Thursday, April 03, 2008

CAD Surveys and your Revit Project

This text was posted at AUGI by David Conant (Autodesk Revit Product Designer) in February this year. It is very important information.

This method should ALWAYS be followed. It is critical to follow when the survey coordinates of your building site have large values (> 2 miles/3km from site 0,0):

ALWAYS locate sites underneath buildings. Revit buildings like to stay near home and be oriented to project north. Sites can wander about and talk to the buildings later. DON'T try to pan your view 40 km northeast of 0,0 and try to build your building model there because your site coordinates have a remote origin. This will work in AutoCAD but in Revit you will be very unhappy.

NEVER import or link a site with large coordinate values Origin to Origin! This may seem correct based on AutoCAD experience, but here too you will be very unhappy in Revit. You will get the correct origin later in the process.
  • Build your revit model at or near the position of the elevation marks in the default template with the building oriented orthagonal to your desired printing frame. i.e. use a Project North not True North for your working environment.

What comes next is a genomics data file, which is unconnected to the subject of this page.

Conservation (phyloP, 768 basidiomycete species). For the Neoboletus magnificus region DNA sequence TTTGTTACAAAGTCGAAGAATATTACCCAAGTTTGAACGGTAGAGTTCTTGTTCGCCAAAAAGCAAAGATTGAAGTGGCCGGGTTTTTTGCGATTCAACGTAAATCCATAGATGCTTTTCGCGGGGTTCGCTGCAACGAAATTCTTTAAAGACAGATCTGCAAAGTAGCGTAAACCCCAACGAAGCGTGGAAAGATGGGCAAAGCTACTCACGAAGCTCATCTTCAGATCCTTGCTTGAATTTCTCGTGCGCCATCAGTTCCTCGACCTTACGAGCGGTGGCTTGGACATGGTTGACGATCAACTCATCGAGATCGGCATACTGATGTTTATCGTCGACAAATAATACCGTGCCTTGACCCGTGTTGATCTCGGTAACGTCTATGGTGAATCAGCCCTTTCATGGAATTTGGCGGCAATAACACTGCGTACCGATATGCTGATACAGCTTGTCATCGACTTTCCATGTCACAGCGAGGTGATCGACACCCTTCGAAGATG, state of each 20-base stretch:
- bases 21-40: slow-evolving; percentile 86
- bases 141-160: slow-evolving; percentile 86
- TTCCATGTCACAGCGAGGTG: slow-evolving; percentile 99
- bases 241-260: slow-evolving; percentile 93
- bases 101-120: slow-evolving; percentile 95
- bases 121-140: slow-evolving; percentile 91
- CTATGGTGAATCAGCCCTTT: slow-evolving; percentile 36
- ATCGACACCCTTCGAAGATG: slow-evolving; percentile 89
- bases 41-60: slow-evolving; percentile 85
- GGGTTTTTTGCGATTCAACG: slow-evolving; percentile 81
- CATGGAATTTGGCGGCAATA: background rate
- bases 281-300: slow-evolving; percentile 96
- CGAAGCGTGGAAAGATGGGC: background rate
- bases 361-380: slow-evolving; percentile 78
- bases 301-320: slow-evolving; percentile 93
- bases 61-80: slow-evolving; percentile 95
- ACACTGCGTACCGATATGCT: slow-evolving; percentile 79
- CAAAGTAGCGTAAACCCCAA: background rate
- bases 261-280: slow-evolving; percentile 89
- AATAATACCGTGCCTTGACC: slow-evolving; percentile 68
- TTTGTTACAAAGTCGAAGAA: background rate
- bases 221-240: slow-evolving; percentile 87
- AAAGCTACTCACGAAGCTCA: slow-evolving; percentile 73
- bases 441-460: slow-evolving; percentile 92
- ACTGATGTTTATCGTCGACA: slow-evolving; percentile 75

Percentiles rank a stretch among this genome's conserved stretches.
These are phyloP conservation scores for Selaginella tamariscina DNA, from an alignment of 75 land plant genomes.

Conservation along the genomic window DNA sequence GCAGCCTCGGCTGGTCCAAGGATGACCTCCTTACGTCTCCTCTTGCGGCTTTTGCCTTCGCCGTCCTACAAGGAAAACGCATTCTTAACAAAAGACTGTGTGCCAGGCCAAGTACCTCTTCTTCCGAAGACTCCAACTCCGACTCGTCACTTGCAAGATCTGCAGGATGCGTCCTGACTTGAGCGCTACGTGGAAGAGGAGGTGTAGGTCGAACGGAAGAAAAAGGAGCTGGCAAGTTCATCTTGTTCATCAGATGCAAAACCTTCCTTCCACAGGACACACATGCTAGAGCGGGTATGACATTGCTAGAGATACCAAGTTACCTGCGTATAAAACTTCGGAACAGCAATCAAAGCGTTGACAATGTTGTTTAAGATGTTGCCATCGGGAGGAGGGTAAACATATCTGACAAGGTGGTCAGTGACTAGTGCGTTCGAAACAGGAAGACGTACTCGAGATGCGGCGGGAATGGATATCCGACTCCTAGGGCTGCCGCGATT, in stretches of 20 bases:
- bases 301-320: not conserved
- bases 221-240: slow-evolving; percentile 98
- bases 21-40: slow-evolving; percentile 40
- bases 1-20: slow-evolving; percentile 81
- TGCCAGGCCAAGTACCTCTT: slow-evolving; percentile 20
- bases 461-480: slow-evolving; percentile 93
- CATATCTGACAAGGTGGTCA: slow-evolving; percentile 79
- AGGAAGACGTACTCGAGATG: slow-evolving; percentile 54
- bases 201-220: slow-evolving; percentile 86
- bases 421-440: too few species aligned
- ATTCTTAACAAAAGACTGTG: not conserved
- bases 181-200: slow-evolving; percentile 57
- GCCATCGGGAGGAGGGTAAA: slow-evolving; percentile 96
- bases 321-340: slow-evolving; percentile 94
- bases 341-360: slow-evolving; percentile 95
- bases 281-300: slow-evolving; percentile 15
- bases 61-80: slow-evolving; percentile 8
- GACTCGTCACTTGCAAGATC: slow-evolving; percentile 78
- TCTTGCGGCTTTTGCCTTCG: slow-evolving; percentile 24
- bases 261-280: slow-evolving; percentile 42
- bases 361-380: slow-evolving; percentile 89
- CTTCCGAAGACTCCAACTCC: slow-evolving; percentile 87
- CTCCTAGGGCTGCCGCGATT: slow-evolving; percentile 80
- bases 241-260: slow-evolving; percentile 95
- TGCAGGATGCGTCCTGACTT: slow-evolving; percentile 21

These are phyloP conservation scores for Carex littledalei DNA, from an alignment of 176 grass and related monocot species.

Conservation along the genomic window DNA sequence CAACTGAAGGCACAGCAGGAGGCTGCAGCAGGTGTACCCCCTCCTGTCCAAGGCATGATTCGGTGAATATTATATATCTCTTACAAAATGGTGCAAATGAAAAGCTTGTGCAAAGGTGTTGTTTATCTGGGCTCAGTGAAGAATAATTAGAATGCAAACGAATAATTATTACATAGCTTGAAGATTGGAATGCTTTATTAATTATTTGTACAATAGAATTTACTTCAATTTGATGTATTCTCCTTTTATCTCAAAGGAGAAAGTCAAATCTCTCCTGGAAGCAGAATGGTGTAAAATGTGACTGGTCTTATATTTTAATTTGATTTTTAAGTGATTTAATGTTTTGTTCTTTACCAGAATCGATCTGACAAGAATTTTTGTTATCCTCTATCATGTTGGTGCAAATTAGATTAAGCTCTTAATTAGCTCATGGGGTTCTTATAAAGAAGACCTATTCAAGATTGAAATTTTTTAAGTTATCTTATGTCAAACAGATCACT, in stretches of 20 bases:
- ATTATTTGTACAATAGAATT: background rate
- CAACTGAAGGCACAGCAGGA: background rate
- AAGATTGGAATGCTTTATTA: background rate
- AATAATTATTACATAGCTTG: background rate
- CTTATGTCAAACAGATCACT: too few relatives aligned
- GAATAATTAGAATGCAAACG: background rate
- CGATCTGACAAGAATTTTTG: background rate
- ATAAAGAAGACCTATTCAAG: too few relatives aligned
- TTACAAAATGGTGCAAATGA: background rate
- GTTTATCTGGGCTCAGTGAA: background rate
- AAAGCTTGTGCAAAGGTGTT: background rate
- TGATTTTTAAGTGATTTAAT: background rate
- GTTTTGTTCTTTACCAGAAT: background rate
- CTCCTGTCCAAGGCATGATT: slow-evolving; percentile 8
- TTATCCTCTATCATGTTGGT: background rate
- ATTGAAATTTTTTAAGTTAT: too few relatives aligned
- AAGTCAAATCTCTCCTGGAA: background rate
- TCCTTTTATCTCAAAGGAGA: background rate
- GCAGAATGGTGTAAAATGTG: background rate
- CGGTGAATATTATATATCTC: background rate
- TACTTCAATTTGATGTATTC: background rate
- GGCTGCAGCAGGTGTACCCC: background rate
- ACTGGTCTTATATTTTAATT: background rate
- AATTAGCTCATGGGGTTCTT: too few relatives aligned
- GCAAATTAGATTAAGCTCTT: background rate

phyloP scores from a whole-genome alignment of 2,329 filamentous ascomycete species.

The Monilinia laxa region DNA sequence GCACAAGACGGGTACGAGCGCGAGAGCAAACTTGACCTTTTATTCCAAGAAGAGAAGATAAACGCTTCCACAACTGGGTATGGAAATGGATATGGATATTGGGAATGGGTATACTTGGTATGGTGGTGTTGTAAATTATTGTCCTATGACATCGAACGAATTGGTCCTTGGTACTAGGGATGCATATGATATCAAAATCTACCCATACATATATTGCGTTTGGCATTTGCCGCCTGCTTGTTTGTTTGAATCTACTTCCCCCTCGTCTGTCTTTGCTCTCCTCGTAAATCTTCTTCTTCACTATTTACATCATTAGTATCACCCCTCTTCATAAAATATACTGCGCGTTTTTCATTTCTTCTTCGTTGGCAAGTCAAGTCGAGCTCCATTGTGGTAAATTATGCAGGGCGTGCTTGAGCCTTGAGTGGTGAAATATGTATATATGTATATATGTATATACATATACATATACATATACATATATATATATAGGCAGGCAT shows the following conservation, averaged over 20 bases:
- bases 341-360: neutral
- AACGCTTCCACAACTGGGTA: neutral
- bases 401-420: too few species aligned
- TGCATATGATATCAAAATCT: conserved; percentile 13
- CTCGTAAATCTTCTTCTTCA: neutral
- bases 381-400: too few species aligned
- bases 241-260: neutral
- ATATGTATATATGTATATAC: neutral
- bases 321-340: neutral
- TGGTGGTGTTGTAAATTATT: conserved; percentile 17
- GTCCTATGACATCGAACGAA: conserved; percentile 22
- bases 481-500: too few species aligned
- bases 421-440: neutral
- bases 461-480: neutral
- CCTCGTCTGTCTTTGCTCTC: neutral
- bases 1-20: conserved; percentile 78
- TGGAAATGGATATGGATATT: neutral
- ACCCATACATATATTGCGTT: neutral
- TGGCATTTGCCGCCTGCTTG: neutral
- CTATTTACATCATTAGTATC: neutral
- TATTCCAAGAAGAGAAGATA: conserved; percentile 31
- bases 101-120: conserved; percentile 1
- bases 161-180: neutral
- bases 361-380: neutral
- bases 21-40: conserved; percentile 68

For one building on a site:

  • Link in a site model or site dwg.
  • Move and Rotate the SITE so that it is located correctly relative to the building.
  • Acquire the site's coordinates. Now, the site's origin will be the origin of your shared coordinates. The site's Y axis will be True North. The site coordinate values can be arbitrarily large without disturbing Revit's internal calculations.
  • You can later open the site model and link in the building using shared location and it will land in the exact position.

For multiple buildings on a site:

  • Create a Site project, link in a site dwg, placing the center of the building site near the center of the default view.
  • Acquire coordinates from the site.
  • Build any site elements, topos, etc.
  • Link in building rvts. Move and rotate them so that they are correctly located on the site.
  • Publish coordinates to the rvts. Now all models will have the same Shared origin and True North orientations.
  • You can now link the site into any of the buildings (the other buildings can be linked in as well) using shared location and it will be in the exact location.

8 comments:

Anonymous said...

Steve,

We meet again!
"ALWAYS locate sites underneath buildings. Revit buildings like to stay near home and be oriented to project north. Sites can wander about and talk to the buildings later. DON'T try to pan your view 40 km northeast of 0,0 and try to build your building model there because your site coordinates have a remote origin. This will work in AutoCAD but in Revit you will be very unhappy.